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Music for Music’s Sake — GQOM OH! “The Sound Of Durban Vol. 1”

There seems to be a line drawn in the sand, in terms of today’s Electronic music culture. On one hand, there’s the huge-budget world of the summer festivals, with massive multi-million dollar events like Electric Carnival or Movement Detroit dragging in hundreds of thousands of the best, brightest, and most beautiful to listen to larger-than-life DJs, elevated 200-ft. above the crowd, hurling lightning bolts through gigantic subwoofer stacks. Then there’s the sound of the underground – martial, militaristic beats echoing from down long concrete tunnels, resounding off of bunker walls, usually dished out on the fly from cryptic, cobbled-together machines. There’s a back and forth, between the “underground” and “mainstream” Electronic music world, with the popular, populist beatmongers diving into the murky depths in search of fresh energy, enthusiasm, and inspiration. Considering how much mainstream music ends up, either intentionally or subsequently, as advertisement for lifestyle branding, it’s no wonder that dance music fanatics feel the need to keep digging, in search of something real, in a sea of marketing mirages. Africa has been an …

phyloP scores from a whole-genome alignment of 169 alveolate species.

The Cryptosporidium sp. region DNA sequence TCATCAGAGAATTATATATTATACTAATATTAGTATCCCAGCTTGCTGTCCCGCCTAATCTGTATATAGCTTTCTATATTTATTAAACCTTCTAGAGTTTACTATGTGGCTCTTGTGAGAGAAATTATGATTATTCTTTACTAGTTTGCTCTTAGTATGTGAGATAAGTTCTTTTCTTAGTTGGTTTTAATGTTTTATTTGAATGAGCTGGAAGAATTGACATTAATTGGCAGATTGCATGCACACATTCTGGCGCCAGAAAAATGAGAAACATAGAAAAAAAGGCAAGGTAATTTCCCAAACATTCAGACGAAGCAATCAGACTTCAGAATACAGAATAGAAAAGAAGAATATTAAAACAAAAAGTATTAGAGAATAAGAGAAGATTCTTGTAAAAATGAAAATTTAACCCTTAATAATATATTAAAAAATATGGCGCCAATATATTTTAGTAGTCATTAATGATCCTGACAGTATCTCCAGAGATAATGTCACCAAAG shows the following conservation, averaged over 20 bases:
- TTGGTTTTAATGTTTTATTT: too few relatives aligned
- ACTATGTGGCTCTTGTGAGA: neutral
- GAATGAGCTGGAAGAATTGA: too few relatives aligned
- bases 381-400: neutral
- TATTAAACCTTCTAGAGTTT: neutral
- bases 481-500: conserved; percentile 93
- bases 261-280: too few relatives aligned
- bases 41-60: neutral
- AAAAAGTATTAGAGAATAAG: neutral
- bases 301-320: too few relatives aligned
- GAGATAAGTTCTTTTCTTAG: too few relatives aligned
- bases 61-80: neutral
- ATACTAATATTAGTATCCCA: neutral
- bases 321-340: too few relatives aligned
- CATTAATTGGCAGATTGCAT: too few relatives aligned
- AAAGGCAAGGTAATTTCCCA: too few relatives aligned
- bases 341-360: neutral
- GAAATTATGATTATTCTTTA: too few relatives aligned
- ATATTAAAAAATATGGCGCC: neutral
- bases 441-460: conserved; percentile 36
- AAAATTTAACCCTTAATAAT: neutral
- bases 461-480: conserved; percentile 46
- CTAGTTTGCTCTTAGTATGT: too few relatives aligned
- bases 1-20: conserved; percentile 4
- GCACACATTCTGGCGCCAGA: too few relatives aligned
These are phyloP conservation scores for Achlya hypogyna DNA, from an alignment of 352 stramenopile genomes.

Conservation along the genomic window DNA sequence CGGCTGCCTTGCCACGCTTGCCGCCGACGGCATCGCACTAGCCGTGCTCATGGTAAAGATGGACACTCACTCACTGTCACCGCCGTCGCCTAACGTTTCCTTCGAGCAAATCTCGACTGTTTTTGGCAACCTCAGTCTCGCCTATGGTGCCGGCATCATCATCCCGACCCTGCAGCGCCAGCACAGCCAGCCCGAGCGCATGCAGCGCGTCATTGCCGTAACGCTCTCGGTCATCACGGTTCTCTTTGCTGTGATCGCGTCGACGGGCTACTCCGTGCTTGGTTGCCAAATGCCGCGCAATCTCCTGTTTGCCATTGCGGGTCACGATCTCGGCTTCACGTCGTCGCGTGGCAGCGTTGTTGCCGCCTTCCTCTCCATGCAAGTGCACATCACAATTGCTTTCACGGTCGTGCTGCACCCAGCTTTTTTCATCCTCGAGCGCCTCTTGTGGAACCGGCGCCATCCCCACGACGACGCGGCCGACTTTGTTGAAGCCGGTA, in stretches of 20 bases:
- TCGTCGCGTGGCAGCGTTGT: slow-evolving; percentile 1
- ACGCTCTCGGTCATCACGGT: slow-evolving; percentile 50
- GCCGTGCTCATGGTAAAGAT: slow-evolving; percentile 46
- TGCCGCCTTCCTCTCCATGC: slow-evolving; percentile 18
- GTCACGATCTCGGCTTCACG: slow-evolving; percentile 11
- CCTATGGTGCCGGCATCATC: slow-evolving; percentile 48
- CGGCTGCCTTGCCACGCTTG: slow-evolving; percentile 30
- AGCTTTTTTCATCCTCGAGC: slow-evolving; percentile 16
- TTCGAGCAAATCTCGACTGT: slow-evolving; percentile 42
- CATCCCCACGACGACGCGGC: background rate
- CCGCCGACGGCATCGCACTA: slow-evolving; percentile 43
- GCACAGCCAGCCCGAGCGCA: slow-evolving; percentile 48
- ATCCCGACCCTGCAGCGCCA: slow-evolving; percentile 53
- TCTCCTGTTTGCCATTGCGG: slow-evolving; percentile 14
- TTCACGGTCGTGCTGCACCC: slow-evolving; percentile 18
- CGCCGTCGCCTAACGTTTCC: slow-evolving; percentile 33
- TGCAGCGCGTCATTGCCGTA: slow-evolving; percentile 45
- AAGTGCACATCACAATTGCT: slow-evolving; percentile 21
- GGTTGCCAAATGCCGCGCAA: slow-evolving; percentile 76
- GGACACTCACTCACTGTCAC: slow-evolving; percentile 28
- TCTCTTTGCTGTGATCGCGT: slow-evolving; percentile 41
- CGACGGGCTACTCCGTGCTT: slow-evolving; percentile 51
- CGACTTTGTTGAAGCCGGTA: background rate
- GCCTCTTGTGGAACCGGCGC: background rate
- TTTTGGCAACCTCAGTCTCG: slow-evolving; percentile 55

Kedr Livanskiy

The Most Alive & Honest Thing In Moscow: Kedr Livanskiy’s “January Sun” EP (2MR Records)